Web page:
pattern of your behavior, that’s abuse. And God hates that. David, who was himself threatened and abused by King Saul, wrote, “The Lord examines the righteous, but the wicked, those who love violence, he hates with a passion.” The biggest issue with your anger isn’t that it might get you in legal trouble or cost you a little control at home. The biggest issue is that it makes God hate you. Hate. You. No one who continues on your path, living in this

sin, hurting people God loves will end up loved by God. So, before you have to stand before our Father, holding a history of hurting his children, look at you.

Second, look at Him. Look at Jesus. Because Jesus is not done with you yet. Even if every one of those questions slapped you in the conscience, Jesus is not done with you yet. If you’re still alive and breathing, praise the Lord, because Jesus is waiting and willing. Give up control. Put your power trip down. Repent. He is willing to call you friend. Matthew 10—“These are the names of the twelve apostles: first, Simon (who is called Peter) and his brother Andrew; James son of Zebedee, and his brother John; Philip and Bartholomew; Thomas and Matthew the tax collector; James son of Alphaeus, and Thaddaeus; Simon the Zealot and Judas Iscariot, who betrayed him.” One of the 12 was Simon the Zealot. A zealot, in Jesus’ day, was a violent man. The zealots hated that the Romans had control, so they used a pattern of fear and force to take it back. The zealots were ancient terrorists, and yet Jesus invited him to follow a God like him. And he wasn’t the last. The Apostle Paul, the guy who wrote half the New Testament, said this about himself, “Even though I was once a blasphemer and a persecutor and a violent man, I was shown mercy because I acted in ignorance and unbelief. The grace of our Lord was poured out on me abundantly, along with the faith and love that are in Christ Jesus.” Paul was violent. People feared his anger and cringed when he came to their homes, but he came to Jesus. He confessed his sins, was baptized, and was immersed by grace and love.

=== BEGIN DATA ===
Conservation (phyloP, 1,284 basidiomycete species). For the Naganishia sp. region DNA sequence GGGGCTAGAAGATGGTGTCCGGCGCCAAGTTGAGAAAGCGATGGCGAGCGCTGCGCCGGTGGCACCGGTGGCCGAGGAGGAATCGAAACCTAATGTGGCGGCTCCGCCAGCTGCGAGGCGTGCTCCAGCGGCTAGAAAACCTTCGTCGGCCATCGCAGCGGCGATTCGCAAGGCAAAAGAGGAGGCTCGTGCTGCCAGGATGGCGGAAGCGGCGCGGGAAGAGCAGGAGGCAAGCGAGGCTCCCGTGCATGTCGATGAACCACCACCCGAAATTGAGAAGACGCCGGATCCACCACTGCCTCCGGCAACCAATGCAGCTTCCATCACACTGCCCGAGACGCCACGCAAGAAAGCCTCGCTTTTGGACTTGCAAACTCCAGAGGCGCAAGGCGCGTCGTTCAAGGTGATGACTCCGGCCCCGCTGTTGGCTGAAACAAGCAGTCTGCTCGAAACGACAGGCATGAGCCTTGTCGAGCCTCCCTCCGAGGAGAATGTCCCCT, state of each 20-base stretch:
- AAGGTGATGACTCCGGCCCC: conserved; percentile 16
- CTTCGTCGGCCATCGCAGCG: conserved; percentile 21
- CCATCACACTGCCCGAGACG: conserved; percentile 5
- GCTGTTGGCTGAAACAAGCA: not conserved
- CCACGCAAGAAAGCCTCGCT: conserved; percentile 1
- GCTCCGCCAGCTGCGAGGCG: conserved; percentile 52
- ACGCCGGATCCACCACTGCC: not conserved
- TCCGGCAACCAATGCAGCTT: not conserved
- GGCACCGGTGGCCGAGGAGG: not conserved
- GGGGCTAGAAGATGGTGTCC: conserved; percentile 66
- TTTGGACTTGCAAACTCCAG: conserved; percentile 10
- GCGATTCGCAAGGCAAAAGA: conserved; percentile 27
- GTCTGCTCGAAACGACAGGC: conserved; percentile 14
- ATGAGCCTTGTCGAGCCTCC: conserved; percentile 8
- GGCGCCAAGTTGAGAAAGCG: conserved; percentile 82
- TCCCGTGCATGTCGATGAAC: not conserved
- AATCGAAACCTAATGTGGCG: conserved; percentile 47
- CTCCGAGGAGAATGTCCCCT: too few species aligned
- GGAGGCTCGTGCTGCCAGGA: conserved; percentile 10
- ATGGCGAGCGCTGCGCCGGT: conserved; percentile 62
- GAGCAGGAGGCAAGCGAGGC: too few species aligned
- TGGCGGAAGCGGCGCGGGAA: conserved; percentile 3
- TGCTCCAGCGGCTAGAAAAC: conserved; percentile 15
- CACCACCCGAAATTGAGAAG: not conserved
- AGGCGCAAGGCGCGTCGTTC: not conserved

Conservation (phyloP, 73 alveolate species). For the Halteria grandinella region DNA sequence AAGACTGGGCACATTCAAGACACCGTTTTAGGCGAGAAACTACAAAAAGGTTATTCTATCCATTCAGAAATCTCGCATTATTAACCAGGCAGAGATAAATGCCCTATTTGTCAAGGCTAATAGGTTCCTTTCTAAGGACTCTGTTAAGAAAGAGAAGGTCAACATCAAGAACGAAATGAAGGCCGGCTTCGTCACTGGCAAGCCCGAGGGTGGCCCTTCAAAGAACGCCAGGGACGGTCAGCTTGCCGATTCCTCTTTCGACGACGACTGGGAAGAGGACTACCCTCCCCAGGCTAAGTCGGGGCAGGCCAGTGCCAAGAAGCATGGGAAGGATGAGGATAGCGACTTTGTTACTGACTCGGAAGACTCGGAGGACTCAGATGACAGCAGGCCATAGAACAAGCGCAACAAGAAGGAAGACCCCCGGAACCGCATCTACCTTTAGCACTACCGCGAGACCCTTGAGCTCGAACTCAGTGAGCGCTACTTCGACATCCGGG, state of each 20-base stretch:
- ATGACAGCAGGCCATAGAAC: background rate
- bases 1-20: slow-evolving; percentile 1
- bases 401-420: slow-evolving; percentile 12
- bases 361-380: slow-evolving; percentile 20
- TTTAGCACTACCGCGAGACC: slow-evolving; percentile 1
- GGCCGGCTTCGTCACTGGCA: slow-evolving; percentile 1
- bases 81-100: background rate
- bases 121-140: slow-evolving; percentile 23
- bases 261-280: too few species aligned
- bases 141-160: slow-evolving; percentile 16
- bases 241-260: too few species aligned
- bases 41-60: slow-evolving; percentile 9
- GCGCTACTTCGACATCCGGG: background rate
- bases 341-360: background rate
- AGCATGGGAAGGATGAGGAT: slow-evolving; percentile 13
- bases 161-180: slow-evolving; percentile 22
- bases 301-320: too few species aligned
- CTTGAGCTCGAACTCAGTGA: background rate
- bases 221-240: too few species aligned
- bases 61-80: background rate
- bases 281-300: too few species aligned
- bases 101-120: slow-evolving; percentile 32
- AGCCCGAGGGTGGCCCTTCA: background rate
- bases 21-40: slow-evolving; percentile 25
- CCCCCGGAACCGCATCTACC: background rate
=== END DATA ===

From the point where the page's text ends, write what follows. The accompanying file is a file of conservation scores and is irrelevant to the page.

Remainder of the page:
Simon and Paul and you can be saved because Jesus forgave abusers. Remember our Savior hanging on the cross. After being slapped and spit on, mocked and nailed to the tree, Jesus cried out, “Father, forgive them.” He still says that. For you. When Jesus hung on the cross, suffering for sins, he suffered for us all. And all includes you. Abuse is ugly, but Jesus took that ugliness to the cross. When you look to Jesus, when you change your mind about power and control and call Jesus your Lord, God stops hating you and starts calling you his own dear child. Look at him. Look at Jesus. With me, with us, look at Jesus. There will still be consequences, but when you look at Jesus, there is no condemnation. So, look at him.

Third, I want you to look at them. Look at the people God has placed in our community who can help you. Now that you know how much God hates abusers and how far Jesus went to forgive abusers, what will you do? How will you change? It is very possible that the abuse didn’t start with you, that you learned to yell and scream and control from your father or your mother or your mom’s boyfriend. Sometimes there are generational sins that families get stuck in, ways they pass on to their children’s children. Maybe that’s why the abuse started and you don’t know what healthy looks like. So, look at them. Look at the professionals whom God has blessed with the wisdom to help you escape the cycle. After we’re done, look up thehotline.org, the National Domestic Abuse Hotline, which is filled with exactly what you need. Get help at Christian Family Solutions, a professional counseling agency